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Blog > Issues > Property Rights > New lawsuit challenging Endangered Species Act overreach

New lawsuit challenging Endangered Species Act overreach

October 05, 2017 I By DAMIEN SCHIFF

Coos Bay, Oregon (Photo: Gary Halvorson, Oregon State Archives)

This morning, we filed a complaint in federal district court in D.C. challenging the National Marine Fisheries Service’s 2016 “biological opinion” governing FEMA’s implementation of the national flood insurance program in Oregon. Representing the City of Coos Bay, Oregon, we argue in the lawsuit that the biological opinion—which may be issued only when a proposed federal action will jeopardize the continued existence of any species protected under the Endangered Species Act, or damage its critical habitat—is without legal foundation, because FEMA’s administration of the flood insurance program has no legal effect on the environment.

Relying on parallel case law interpreting the National Environmental Policy Act, the complaint explains that FEMA is not, as a matter of law, responsible for the effects of floodplain development that may be covered by FEMA insurance. That is so because FEMA has no legal authority to authorize or to prohibit that development—you don’t need FEMA insurance in order to build in a floodplain. In contrast, you likely do need the approval of local and state agencies, and other federal agencies. Thus, the obligation to avoid harm to listed species and their habitat falls to these other agencies, not to FEMA. Our lawsuit joins another action, filed in the same court earlier this year on behalf of a coalition of home builders and local Oregon governments.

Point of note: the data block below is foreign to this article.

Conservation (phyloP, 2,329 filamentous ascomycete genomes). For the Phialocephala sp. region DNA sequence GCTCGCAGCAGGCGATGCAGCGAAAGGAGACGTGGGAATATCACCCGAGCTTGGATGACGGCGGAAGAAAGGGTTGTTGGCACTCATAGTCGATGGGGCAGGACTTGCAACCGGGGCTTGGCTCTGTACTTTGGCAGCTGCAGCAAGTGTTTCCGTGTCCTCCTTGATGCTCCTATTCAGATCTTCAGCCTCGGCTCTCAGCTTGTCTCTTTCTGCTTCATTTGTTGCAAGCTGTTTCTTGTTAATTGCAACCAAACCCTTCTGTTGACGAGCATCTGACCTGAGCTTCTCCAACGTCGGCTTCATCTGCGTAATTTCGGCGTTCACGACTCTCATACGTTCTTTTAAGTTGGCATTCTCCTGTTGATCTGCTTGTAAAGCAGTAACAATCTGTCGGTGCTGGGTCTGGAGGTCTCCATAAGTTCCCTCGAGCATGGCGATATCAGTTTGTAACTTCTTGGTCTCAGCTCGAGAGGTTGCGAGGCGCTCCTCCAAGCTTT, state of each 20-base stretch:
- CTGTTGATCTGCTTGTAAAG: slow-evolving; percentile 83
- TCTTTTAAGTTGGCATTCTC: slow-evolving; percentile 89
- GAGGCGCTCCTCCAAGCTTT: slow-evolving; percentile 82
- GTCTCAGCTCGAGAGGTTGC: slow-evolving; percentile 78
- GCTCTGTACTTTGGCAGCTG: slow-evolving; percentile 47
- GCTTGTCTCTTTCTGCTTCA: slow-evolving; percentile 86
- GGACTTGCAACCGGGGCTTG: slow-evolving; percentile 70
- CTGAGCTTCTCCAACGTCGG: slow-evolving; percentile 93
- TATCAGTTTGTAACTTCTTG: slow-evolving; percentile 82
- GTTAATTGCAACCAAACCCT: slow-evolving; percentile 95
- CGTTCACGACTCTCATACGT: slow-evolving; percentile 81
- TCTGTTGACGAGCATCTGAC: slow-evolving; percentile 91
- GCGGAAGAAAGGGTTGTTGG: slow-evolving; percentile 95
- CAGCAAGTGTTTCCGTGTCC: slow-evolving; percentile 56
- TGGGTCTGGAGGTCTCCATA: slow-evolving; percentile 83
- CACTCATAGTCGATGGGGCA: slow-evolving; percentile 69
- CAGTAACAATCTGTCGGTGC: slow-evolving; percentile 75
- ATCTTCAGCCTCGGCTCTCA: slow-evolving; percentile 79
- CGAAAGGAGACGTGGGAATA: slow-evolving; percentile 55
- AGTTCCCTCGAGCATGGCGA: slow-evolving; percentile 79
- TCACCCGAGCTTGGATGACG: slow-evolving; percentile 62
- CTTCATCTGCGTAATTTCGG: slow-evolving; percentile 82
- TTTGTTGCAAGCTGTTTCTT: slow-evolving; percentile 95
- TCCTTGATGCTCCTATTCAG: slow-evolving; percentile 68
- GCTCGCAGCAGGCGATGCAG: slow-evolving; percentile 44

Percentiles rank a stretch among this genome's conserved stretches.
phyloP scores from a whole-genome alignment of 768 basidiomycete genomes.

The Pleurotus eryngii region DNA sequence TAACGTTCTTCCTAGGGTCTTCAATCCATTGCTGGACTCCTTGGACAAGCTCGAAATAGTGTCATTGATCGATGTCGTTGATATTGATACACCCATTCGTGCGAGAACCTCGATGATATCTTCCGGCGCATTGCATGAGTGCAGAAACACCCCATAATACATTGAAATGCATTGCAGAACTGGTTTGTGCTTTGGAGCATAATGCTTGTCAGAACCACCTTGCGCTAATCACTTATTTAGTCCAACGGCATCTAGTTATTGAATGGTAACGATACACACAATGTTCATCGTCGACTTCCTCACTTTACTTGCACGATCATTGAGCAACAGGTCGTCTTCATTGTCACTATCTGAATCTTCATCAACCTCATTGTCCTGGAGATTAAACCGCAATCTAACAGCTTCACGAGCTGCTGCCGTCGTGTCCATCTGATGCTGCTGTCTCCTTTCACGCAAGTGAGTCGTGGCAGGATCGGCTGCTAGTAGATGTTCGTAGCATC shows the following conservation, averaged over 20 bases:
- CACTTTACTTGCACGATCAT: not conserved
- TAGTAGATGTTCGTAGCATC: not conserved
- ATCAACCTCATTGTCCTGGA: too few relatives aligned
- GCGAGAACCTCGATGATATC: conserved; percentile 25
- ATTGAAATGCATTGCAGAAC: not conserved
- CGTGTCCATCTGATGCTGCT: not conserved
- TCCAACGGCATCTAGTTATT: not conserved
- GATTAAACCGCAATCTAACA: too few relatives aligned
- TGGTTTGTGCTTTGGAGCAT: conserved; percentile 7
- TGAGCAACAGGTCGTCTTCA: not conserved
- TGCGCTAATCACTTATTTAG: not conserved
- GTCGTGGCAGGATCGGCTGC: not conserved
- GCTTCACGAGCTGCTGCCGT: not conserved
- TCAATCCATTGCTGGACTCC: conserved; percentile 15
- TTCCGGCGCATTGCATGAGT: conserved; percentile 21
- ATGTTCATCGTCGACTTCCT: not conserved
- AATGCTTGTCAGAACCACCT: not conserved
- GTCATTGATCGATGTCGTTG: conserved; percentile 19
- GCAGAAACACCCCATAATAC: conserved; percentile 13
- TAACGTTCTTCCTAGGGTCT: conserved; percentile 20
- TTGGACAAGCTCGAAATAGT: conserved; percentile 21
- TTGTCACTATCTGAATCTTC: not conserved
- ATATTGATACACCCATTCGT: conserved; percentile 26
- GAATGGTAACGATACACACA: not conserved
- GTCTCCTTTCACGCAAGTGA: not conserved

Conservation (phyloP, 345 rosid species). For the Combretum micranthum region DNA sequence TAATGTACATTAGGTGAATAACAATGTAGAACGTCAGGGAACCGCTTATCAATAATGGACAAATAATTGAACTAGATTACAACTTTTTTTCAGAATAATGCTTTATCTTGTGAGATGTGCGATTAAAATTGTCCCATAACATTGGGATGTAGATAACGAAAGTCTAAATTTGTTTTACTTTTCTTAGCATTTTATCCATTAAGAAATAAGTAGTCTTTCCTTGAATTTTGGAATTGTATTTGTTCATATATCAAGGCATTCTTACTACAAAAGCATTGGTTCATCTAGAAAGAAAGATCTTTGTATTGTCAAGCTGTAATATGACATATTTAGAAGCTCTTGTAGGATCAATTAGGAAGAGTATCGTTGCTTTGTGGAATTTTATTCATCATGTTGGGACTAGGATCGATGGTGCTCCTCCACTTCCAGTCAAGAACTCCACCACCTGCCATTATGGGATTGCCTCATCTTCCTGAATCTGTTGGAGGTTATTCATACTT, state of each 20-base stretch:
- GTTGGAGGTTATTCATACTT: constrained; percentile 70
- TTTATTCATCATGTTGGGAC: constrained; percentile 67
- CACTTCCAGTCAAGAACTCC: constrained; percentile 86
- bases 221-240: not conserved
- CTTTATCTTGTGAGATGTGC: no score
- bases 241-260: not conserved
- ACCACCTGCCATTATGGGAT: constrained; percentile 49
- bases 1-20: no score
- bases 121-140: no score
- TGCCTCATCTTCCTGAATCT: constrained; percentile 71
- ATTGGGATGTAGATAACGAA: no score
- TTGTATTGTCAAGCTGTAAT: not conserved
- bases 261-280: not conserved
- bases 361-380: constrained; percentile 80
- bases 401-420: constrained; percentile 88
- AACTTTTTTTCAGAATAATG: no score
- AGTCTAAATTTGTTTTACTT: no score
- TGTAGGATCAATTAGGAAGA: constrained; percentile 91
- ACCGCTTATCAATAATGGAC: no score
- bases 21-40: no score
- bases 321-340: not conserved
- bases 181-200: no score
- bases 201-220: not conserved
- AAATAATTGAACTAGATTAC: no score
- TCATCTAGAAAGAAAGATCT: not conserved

Although our case focuses on the Service’s unwarranted expansion of its ESA consultation power with respect to the Oregon insurance program, the controversy extends beyond the context of flood control. If the Service is right that it can issue a biological opinion substantially altering federal agency actions simply because those actions may facilitate other independent actors to take steps that in turn may affect listed species and their habitat, then there will be few if any federal activities exempt from the Service’s review. And, at that point, the ESA will become the superstatute that so many environmentalists and not a few federal bureaucrats have for so long hoped to establish.

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